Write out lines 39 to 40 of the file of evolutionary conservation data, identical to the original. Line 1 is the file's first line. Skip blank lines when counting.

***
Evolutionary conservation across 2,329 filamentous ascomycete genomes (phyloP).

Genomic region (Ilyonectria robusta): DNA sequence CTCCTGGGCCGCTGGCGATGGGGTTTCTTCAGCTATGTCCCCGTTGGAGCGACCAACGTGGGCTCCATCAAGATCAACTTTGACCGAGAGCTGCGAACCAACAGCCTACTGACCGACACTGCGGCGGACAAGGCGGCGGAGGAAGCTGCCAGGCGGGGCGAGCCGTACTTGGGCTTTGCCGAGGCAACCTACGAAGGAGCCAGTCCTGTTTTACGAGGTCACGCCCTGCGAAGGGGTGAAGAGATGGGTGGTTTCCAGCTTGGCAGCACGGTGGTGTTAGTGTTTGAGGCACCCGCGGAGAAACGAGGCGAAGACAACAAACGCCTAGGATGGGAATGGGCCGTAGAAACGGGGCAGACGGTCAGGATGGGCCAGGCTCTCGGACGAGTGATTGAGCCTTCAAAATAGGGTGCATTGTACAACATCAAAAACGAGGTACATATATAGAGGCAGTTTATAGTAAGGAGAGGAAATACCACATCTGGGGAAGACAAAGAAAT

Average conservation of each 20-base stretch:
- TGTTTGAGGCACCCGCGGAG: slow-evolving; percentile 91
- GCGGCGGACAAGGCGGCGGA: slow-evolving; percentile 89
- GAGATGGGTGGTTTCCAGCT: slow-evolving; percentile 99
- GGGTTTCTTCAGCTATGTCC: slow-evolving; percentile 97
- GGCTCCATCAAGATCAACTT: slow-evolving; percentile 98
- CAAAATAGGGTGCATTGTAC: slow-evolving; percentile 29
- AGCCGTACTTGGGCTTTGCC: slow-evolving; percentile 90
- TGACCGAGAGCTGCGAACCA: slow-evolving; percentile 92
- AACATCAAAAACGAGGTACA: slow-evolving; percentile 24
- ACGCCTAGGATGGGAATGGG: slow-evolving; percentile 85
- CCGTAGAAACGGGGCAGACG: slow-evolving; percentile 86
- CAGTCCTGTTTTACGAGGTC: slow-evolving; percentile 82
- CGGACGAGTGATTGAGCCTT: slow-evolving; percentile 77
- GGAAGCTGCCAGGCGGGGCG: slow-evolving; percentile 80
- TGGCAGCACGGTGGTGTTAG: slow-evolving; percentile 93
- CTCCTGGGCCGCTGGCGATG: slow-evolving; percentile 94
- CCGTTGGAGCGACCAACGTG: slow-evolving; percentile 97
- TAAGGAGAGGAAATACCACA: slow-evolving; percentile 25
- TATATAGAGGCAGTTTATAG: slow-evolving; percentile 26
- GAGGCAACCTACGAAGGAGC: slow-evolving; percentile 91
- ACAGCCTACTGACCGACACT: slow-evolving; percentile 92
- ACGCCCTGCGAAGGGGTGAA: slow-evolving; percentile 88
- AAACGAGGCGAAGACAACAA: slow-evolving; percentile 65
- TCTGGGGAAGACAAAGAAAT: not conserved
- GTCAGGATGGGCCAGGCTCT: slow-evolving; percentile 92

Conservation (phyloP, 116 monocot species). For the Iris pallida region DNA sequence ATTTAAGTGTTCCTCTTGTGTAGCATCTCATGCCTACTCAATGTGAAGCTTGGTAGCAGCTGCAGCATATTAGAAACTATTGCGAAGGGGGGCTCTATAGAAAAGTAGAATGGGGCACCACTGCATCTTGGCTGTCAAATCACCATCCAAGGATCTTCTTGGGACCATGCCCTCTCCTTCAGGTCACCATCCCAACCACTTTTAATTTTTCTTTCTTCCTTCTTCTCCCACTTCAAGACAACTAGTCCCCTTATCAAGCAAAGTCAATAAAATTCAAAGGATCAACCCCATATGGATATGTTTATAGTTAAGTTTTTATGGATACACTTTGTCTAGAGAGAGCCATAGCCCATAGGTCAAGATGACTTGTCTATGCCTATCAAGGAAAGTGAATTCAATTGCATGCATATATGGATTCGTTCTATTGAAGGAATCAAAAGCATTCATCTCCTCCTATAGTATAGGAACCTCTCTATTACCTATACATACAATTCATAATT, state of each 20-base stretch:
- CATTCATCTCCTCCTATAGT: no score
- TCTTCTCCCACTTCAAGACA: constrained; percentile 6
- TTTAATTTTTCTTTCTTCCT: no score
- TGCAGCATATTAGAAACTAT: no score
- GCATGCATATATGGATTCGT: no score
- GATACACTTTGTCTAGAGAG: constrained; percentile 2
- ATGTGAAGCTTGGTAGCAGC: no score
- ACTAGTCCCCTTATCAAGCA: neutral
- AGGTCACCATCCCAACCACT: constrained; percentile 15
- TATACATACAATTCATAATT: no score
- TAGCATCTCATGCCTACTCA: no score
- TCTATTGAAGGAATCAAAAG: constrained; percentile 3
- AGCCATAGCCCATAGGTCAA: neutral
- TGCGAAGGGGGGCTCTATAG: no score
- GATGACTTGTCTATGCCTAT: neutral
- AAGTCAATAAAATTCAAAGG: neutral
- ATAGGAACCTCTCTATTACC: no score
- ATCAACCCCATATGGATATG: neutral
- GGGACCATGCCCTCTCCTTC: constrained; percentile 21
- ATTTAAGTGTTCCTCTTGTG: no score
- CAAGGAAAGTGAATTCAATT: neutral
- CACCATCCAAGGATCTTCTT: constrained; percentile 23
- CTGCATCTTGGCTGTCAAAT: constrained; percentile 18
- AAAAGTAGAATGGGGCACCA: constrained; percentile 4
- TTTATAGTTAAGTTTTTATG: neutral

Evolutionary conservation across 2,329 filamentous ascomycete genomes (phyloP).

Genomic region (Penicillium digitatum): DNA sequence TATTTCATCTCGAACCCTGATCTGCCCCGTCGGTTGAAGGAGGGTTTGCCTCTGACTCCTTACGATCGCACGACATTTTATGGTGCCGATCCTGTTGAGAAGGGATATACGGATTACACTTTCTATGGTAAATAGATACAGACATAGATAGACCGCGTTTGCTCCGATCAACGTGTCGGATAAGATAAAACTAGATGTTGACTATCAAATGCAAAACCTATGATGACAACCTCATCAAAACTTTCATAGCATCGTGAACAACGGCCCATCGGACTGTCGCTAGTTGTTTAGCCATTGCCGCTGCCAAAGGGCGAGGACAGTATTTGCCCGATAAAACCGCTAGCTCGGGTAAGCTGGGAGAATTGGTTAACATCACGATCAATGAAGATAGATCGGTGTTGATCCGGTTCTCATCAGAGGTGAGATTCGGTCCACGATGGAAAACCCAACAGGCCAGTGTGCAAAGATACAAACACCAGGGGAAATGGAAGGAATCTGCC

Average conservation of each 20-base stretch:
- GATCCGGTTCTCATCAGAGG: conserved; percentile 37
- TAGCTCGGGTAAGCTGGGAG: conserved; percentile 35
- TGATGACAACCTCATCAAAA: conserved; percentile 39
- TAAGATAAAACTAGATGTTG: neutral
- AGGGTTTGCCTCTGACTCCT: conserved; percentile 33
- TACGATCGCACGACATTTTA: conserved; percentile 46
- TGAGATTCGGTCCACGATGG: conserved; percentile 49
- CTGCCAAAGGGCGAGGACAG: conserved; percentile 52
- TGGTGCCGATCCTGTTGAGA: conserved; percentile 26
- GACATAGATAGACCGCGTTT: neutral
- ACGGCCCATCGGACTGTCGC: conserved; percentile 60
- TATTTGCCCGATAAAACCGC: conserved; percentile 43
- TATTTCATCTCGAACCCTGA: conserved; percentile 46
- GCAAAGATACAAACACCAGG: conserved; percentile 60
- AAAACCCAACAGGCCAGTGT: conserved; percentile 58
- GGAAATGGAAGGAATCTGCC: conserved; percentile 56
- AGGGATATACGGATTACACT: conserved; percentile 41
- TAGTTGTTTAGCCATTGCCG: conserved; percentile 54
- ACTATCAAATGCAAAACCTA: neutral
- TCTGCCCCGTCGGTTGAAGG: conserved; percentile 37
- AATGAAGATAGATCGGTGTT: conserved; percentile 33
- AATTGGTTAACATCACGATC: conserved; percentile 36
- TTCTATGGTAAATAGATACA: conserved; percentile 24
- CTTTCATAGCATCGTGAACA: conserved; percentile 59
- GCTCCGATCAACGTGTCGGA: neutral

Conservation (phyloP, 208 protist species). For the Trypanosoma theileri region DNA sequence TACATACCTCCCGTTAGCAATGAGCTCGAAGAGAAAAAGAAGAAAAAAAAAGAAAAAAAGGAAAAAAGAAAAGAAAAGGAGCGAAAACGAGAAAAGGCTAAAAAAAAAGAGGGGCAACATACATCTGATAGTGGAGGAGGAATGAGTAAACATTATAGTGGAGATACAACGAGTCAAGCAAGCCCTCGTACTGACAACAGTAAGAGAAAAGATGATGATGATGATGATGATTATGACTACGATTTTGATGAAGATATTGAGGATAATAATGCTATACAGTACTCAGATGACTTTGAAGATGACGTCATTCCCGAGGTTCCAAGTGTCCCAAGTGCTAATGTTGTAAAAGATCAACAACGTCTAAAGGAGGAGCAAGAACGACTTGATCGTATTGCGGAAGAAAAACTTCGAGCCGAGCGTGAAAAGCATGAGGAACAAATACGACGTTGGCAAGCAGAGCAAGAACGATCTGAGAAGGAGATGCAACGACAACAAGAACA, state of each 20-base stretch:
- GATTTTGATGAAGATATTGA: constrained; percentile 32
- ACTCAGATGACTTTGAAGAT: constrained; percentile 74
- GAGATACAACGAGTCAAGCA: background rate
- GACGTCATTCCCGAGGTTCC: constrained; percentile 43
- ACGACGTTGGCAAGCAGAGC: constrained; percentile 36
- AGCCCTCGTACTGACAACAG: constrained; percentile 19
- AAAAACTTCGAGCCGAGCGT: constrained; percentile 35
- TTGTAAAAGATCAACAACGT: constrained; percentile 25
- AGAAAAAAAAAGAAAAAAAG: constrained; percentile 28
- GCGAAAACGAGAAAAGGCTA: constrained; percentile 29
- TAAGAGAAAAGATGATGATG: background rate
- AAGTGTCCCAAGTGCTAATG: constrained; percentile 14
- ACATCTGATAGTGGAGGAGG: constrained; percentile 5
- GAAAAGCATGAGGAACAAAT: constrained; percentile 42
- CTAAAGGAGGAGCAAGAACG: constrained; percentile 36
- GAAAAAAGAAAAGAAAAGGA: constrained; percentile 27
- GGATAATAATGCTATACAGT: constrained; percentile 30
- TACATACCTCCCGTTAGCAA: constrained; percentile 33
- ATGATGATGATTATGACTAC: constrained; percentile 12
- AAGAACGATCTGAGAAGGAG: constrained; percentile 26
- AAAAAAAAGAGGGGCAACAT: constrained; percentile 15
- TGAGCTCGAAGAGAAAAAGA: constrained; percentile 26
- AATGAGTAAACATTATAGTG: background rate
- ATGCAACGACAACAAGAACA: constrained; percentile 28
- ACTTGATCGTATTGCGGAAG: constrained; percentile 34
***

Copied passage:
- TATACATACAATTCATAATT: no score
- TAGCATCTCATGCCTACTCA: no score